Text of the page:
I had no idea that I would share my mental health history with the entire internet, post style files for all to see, and publicly embrace my maker personality and love of fashion in the form of a freakin’ accessories brand. OH! And go to Capitol Hill. This time last year I was at rock bottom. I thought things couldn’t get any worse so why not just put all of me out there? Because if one person read my blog, got a sleep study, and found an answer sooner than I did, it would all be worth it. (Sleep posts here.) I could never have guessed in a million years that 2017 would be the best year of my life. (Aside from that year I met my husband!)

Thank you for coming along for the ride! And for putting up with these gratitude recap posts every month because every month last year was a major milestone for me and I’m still processing!

Love,

The Narcolepsy Princess

Thrift tip: Forget the numbers

Hi friends! I’m jumping in here with another tall tip / thrift tip.

Don’t look at number sizes at the thrift store. Have an idea of your body’s shape and scout out clothes that match what you know about yourself.

I would have passed by my all time favorite thrifting finds – a Talbot’s pea coat, Express jean jacket, and badass steel toe cowboy boots – if I had been hung up on numbers. My pea coat is a PETITE! You guys I’m 6 FEET TALL. But when I saw the coat on the rack I knew the darts looked like they were in the right place for me and the length looked like it would hit just above my knees – PERFECT!

Bonus: my peacoat doubles as the perfect travel blanket!

On the other hand my jean jacket is an XL. I have thrifted clothes in every size from XXS to XXL.

Rocking my thrifted Express jean jacket (from Goodwill) with a thrifted dress from the German thrift store, Humana, in Cologne, Germany.

Women’s sizing has changed a LOT in the last 20-30 years: a size 10 in 2000 might be closer to a size 2-4 now, or vice versa.  And that’s fine!

Your body is fabulous EXACTLY the way that it is. Don’t fall prey to the nonsense that is spouted by the fashion industry. Know yourself, know your style, and rock the hell out of it!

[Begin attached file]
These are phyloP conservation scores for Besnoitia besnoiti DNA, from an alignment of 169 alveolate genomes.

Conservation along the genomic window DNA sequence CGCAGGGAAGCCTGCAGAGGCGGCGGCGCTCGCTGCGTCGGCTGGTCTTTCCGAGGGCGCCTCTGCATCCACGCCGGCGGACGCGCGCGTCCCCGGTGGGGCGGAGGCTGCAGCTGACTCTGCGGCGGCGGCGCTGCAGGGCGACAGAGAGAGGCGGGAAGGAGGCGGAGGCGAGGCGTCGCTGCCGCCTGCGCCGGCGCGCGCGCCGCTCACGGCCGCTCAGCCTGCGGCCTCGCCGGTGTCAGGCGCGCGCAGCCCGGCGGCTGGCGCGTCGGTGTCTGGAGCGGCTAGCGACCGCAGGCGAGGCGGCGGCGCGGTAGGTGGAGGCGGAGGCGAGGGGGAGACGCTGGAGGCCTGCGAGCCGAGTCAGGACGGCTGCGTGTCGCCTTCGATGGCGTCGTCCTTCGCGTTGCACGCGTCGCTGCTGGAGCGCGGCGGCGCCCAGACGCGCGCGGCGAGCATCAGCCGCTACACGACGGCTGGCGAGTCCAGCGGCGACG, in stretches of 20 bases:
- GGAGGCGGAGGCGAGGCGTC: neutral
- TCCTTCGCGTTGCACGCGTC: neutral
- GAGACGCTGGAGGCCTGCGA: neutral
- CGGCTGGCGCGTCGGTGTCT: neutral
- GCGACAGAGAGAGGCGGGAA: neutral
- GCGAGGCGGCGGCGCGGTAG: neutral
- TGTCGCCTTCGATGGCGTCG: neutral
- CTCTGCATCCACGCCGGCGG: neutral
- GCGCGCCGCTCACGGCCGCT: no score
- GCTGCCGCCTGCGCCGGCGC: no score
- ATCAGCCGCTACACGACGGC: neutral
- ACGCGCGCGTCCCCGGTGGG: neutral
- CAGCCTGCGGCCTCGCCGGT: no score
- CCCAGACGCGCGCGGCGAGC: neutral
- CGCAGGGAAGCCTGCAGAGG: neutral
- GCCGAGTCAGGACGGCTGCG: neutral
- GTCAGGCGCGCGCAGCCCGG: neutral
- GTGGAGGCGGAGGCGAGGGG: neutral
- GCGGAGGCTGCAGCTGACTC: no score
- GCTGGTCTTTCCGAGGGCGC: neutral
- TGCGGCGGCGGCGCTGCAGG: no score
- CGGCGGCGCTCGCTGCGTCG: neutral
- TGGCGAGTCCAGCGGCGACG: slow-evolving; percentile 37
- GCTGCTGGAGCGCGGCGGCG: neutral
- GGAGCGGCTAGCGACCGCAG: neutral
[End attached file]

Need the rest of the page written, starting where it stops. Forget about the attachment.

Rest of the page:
On Scissors: Round 2

A friend asked me a few months ago how I choose the right length when shortening a full skirt.  I wrote a bit about this in a post for Tall Tips Tuesday –Thrift Long and Alter 🖖🏼 – but I don’t think I went into enough detail, just some hand-waving math proof shenanigans #imamathmajor.  Since this is one of the key moves in my repertoire, I thought it would be worth it to break it down.

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curious sparkle dirt’s Keys to Altering Success

  1. When thrifting clothes with the intent to alter, choosing a garment with the right fabric is so important.  It doesn’t matter how deft you are with a pair of scissors, if the fabric isn’t weighty enough, the best alter will fail.  What does this mean?  The next time you’re in your closet, grab onto some garments and feel the weight of the fabric.  Is the fabric very light and airy?  Or is the fabric heavier with a bit of weight to it?  A long skirt or dress made of a lightweight fabric might only work because the length gives the dress the weight it needs to lay the way it does.  This is especially true of pleated skirts/dresses and skirts/dresses made from the type of cotton used in button-down shirts.  Shortening such a garment might result in looking like a cupcake.  Which is fine, if that’s what you’re going for!
    Real life: I learned Tip 1 when I ruined a thrifted, Pendleton lightweight, wool, pleated skirt a few years back.  You might ruin a thing or two before you get the hang of it – that’s okay! Just start with thrifted garments.
  2. Now that you have a qualifying garment, you need something to copy for the length.
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    You can make a pattern yourself, but I vote for using your favorite skirt/dress that’s waiting eagerly in your closet to be of service.  I have a dress from Old Navy Tall that fits PERFECTLY and that I use as my “measuring stick”.

3.  How you approach this next step depends on your crafting style.   We’re going to cut the garment.  A rule of thumb that I use is that if the skirt has lots of gathers, I’m more perfectionist and I’ll get out the pins and my sewing guage. If the skirt can lay flat, I’ll wing it – but only because I’ve done this 1000 times now.

I cut this red dress without pinning, but then was an overachiever and pinned so that I could hop on my Singer Featherweight, Zeby, and sew up the raw edge.  I also cut the sleeves on this dress, but did not sew them.

A Few Notes:

  • Make sure you think about your body and how clothes lay on your booty.  I cut and pinned the dress so that the back would be an inch longer than the front.  I have a booty and if I cut the front and back to be the same length, the back will sit way shorter than the front.
  • Good scissors are important.  If you don’t have good scissors, don’t let this keep you from altering, but get a pair of nice scissors as soon as you can and reserve them only for fabric.  I use these Fiskars scissors and they’re a lifesaver.  My husband knows to never use them on anything but fabric because it will dull them, rendering them useless to me.  Why are sharp scissors so important?  Because if your scissors are dull then they will mangle your fabric, and you ultimately may have to cut off more than you wanted to, by the time you’re done correcting your mistakes.
  • Do I hem or not? It depends on the fabric. Will it run like a sprinter? If not than the next question I ask is: what color thread is currently on my sewing machine? If it’s compatible, I’ll run a quick hem. If not, I’ll say eff it and call it good enough. A girl’s only got a finite number of spoons and had better spend them carefully. #spoonie!

A few of my favorite transformations!